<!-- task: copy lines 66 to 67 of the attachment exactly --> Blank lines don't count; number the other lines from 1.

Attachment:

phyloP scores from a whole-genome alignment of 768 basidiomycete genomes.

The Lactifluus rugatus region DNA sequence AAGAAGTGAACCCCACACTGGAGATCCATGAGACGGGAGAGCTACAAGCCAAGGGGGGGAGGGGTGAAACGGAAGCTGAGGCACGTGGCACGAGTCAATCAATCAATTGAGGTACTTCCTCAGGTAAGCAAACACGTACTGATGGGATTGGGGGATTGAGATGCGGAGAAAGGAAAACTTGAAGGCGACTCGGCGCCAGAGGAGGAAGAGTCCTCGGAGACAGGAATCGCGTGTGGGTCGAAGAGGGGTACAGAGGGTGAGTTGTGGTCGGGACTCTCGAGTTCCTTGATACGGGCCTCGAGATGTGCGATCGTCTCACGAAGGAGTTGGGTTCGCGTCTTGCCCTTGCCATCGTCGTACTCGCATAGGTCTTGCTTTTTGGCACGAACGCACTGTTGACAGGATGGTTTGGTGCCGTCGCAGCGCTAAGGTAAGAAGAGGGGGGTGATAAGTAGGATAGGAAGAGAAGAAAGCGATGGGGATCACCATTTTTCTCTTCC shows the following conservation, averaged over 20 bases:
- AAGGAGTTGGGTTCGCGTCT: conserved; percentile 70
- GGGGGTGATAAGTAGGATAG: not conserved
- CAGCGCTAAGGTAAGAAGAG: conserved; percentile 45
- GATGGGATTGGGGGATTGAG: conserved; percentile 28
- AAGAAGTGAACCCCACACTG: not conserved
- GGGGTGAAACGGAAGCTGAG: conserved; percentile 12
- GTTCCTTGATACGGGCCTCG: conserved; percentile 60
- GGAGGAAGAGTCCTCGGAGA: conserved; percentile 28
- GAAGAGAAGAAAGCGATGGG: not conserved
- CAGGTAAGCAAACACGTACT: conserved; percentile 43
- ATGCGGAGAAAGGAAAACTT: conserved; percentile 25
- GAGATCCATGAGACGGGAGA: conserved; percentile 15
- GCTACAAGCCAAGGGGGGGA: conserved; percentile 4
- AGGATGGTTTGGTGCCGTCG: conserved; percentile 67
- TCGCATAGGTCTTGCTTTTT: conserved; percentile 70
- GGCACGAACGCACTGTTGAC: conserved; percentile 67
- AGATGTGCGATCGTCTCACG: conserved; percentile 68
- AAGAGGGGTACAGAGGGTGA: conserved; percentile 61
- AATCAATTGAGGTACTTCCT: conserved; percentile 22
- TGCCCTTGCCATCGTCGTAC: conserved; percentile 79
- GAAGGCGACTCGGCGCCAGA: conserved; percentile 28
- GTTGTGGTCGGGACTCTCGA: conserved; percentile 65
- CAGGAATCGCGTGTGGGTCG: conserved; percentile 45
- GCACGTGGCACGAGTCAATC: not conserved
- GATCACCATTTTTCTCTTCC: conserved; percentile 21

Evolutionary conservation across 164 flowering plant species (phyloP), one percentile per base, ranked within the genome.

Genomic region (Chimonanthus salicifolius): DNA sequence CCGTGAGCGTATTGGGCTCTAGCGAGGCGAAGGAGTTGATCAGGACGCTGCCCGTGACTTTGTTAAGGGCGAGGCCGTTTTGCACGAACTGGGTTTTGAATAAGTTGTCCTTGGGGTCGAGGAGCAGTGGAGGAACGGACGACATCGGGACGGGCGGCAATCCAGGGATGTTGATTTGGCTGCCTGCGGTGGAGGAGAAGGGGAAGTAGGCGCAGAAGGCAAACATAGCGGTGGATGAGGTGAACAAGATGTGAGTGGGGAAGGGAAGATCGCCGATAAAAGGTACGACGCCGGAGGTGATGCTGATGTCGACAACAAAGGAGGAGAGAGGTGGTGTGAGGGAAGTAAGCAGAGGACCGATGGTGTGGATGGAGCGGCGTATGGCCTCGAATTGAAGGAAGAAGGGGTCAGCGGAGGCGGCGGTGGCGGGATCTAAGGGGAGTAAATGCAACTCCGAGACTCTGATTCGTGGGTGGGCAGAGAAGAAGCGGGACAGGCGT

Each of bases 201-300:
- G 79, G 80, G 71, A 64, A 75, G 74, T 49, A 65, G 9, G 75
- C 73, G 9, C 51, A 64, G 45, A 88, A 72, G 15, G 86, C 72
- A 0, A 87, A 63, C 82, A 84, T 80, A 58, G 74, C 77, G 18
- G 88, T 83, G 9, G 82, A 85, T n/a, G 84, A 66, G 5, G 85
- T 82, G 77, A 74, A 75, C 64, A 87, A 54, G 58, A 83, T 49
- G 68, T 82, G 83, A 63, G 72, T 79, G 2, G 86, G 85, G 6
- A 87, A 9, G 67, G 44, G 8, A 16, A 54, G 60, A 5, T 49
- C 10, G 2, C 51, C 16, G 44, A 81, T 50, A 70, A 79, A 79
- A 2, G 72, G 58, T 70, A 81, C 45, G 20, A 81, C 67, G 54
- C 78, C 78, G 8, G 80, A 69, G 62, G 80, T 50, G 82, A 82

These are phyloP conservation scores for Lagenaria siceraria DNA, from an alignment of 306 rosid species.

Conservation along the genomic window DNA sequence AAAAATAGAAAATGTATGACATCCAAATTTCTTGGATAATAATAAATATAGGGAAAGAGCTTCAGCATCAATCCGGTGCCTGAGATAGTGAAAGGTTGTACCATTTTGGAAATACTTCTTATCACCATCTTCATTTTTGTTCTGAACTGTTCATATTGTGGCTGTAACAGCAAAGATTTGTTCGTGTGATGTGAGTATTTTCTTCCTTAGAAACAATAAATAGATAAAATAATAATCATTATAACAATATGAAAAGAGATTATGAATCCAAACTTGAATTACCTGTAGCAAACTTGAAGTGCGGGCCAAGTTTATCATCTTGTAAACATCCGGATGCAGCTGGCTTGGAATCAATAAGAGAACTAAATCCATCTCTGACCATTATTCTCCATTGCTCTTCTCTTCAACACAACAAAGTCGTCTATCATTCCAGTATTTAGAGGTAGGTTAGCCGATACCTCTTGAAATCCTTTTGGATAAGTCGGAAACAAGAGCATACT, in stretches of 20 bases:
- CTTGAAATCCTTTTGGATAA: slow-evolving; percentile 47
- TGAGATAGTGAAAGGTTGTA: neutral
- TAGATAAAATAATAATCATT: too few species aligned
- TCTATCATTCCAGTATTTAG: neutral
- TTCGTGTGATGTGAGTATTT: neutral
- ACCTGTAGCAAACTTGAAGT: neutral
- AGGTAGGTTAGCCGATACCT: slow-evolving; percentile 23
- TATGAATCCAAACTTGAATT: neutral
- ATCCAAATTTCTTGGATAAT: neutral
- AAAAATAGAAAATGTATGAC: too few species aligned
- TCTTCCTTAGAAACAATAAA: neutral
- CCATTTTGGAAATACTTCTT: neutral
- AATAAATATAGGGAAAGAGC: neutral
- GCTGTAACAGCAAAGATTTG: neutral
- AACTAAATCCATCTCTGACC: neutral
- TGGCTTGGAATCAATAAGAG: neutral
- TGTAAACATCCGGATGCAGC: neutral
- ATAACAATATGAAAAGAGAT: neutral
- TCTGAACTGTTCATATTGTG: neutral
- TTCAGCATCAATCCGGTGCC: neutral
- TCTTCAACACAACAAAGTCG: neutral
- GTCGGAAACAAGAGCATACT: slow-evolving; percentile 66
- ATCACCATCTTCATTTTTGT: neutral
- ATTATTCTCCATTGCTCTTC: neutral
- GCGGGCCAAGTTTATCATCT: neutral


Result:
- ATTATTCTCCATTGCTCTTC: neutral
- GCGGGCCAAGTTTATCATCT: neutral